Saturday, December 25, 2010
Congratulations to Evelyn Madison, the Hidden Valley Kiwanis Club and the Escondido Kiwanis Club. You brought a Happy Christmas to a very deserving family!
Evelyn Madison hands out gifts to the Dowdley family last week.
by Louise Esola/North County Times . . .
Disabled former Army Sgt. Chris Dowdley and his family have been looking forward to their annual Christmas "tornado of wrapping paper everywhere" this morning, thanks to old-fashioned holiday generosity.
"We were just going to do what we could do this year, and that wouldn't have been much," Dowdley said last week about buying Christmas gifts for his five children. The Army veteran has been disabled with post-traumatic stress disorder since returning from the war in Iraq in 2006.
The Dowdleys expect to celebrate a very merry Christmas despite hard times, thanks to Hidden Valley and Escondido Kiwanis club members and other residents. The two organizations, which heard about the struggling family through a U.S. Department of Veterans Affairs liaison, spent the weeks leading up to Christmas gathering gifts for the family.
Last Saturday, two Hidden Valley Kiwanis Club members drove to Dowdley's apartment in Oceanside to drop off large brown boxes of wrapped gifts for Christmas, and, in true holiday spirit, a few early presents for five very happy children ---- a large Mr. Potato Head toy and some colored pencils, crayons, coloring books and paper.
Everything else ---- gift bags and wrapped boxes of all sizes ---- went under the Christmas tree.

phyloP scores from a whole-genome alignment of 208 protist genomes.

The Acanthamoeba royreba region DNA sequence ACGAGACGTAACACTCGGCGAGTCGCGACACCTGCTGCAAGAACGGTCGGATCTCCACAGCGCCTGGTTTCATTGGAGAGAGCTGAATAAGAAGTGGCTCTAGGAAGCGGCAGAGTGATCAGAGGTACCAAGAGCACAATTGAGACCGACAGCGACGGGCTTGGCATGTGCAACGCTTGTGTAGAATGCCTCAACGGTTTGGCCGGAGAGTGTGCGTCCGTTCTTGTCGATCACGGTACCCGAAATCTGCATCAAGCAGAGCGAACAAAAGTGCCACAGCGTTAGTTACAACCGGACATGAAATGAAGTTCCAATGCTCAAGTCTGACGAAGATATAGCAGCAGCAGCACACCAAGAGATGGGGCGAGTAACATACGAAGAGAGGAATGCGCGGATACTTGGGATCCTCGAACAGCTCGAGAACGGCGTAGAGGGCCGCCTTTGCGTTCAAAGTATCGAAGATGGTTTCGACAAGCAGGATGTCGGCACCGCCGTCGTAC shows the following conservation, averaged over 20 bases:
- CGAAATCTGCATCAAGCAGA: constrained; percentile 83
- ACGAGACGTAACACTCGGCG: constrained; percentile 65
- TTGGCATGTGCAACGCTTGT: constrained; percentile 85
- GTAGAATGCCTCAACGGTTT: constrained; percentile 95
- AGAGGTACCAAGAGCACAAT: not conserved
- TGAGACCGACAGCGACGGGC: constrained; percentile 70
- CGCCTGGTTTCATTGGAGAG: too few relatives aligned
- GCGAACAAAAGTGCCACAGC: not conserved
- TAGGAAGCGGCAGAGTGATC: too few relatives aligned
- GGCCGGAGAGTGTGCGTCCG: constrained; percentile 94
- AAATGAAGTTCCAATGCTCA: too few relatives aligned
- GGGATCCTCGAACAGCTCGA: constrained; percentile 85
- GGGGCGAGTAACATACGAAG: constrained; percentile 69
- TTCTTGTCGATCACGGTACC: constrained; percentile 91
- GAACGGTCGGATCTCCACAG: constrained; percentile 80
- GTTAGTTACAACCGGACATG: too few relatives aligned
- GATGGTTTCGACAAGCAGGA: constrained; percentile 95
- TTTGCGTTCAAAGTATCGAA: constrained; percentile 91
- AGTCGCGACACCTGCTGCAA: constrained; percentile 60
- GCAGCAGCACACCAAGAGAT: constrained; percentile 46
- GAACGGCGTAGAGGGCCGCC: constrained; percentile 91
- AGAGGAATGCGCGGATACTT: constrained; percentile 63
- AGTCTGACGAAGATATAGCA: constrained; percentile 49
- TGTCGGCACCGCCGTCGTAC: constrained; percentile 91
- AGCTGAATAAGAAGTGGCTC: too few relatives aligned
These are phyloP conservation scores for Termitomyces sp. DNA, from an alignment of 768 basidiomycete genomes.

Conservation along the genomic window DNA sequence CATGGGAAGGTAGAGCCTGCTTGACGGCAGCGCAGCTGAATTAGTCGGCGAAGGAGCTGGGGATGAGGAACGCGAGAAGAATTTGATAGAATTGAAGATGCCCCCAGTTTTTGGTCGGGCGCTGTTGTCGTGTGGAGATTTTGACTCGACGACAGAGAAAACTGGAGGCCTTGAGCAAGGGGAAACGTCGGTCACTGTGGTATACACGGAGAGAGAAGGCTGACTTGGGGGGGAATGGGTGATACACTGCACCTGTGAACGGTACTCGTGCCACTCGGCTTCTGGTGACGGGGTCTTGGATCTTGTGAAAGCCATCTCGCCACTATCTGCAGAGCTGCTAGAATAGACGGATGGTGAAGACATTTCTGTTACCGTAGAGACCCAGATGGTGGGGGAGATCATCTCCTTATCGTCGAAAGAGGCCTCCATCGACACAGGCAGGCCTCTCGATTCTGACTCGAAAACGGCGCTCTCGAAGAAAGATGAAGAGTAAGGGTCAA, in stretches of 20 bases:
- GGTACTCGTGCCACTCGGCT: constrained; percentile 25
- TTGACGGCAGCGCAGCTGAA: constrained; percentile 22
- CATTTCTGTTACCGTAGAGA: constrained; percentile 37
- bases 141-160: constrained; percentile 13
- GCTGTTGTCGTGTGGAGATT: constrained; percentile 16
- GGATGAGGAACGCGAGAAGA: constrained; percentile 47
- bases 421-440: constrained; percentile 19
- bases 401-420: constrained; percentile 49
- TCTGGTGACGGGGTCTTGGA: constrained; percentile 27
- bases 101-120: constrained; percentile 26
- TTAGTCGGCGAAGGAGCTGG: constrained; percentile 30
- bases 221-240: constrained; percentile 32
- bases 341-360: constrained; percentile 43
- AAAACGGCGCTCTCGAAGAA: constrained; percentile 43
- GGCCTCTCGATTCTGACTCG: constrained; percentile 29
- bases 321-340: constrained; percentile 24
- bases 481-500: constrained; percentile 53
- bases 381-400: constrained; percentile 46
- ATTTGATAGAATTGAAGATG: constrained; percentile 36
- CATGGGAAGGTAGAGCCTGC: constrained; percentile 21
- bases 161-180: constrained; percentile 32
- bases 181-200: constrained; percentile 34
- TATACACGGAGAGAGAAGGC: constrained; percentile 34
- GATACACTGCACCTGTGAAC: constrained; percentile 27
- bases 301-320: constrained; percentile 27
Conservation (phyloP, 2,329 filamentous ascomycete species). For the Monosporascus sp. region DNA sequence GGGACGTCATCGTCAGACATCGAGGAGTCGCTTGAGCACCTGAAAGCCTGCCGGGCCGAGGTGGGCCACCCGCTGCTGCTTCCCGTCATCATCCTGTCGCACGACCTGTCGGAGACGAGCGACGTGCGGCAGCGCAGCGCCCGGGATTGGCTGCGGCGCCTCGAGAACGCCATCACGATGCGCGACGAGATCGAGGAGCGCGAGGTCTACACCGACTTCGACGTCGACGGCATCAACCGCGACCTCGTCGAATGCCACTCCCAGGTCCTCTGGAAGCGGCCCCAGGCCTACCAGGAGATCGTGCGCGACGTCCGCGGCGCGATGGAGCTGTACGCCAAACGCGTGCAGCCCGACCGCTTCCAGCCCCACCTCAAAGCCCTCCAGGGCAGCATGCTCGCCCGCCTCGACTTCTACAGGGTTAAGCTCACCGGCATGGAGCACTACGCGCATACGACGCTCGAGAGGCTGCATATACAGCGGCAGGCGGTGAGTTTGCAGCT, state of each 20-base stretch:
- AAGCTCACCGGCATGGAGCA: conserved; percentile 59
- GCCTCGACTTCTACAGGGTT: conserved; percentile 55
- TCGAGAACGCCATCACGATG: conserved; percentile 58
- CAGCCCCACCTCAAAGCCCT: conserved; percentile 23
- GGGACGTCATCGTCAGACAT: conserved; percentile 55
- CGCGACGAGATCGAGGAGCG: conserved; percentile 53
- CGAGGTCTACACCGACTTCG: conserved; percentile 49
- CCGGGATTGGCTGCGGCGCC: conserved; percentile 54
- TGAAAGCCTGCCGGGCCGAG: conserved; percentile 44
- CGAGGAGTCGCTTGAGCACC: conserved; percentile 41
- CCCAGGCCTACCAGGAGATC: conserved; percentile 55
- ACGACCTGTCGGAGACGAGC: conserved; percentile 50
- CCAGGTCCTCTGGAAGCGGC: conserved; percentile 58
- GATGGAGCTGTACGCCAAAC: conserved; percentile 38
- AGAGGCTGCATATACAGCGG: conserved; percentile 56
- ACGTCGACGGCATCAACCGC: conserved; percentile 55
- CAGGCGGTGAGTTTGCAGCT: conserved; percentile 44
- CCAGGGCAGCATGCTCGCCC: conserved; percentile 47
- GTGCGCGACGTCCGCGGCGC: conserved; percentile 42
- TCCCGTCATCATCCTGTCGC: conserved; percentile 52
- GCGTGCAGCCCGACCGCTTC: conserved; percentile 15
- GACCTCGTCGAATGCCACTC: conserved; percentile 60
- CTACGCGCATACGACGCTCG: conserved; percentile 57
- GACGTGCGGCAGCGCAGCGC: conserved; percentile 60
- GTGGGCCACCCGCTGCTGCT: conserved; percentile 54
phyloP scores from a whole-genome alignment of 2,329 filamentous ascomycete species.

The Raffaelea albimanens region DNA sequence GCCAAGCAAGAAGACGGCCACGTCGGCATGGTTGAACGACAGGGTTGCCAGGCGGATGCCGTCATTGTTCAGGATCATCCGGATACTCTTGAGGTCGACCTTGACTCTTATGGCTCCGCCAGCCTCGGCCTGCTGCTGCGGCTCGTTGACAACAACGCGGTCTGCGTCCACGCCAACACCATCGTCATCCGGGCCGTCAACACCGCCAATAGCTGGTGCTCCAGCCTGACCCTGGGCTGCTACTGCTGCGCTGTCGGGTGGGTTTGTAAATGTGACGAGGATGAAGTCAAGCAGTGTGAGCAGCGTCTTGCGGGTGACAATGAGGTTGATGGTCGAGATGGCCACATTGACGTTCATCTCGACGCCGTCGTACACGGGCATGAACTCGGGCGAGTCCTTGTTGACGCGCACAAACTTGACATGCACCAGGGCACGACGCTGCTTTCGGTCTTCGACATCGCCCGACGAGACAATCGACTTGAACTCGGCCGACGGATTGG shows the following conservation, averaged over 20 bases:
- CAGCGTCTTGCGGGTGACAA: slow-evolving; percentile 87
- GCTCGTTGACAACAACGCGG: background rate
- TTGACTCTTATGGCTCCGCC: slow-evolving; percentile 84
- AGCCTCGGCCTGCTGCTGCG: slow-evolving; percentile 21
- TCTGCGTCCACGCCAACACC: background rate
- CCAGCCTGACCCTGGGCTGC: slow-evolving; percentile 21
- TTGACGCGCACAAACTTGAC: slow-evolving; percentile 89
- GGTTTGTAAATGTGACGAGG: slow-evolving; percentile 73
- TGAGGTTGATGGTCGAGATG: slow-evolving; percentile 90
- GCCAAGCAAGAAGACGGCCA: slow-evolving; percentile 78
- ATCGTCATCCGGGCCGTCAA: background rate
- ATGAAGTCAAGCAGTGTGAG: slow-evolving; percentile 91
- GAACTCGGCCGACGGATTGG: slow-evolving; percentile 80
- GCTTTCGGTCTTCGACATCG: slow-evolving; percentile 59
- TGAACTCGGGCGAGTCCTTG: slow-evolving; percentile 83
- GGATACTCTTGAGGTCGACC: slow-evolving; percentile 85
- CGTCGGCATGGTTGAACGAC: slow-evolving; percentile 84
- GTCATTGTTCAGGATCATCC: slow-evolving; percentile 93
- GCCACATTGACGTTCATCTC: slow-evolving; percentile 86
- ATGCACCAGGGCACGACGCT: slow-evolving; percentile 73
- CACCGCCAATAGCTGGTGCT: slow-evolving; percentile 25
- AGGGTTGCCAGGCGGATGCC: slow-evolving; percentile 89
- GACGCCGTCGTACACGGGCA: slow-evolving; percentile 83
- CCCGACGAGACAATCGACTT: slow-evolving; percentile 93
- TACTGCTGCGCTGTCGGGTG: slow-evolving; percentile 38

"You can't describe what it feels like to see how happy these kids are," said Hidden Valley Kiwanian Lyle Davis, sitting in the kitchen of the family's cozy, two-bedroom apartment.
Dowdley was discharged from the Army after several doctors diagnosed him with severe post-traumatic stress disorder, said his wife, Jamie Dowdley, adding that her husband has been hospitalized twice in the last year for severe depression. She said he receives regular counseling, has been deemed partially disabled by the Veterans Affairs and is waiting to be declared "100 percent disabled."
Medical experts describe post-traumatic stress disorder as an enduring, extreme form of anxiety caused by severe psychological trauma. It can be debilitating for some, experts have said.
More than 400,000 veterans are receiving some sort of compensation benefits for the disorder, according to a Veterans Affairs spokesman. Of those 400,000 veterans, nearly 70,000, or nearly 18 percent, served in Iraq and Afghanistan, according to department data.
For Dowdley, being diagnosed as fully disabled would mean hundreds of dollars more per month to help support his family.
"Every doctor has told him that he can't work right now," said his wife, who is also unemployed and seeking a job as a licensed pharmacy technician. "Every doctor says he shouldn't do anything. Sometimes I think he would have been better off losing a limb."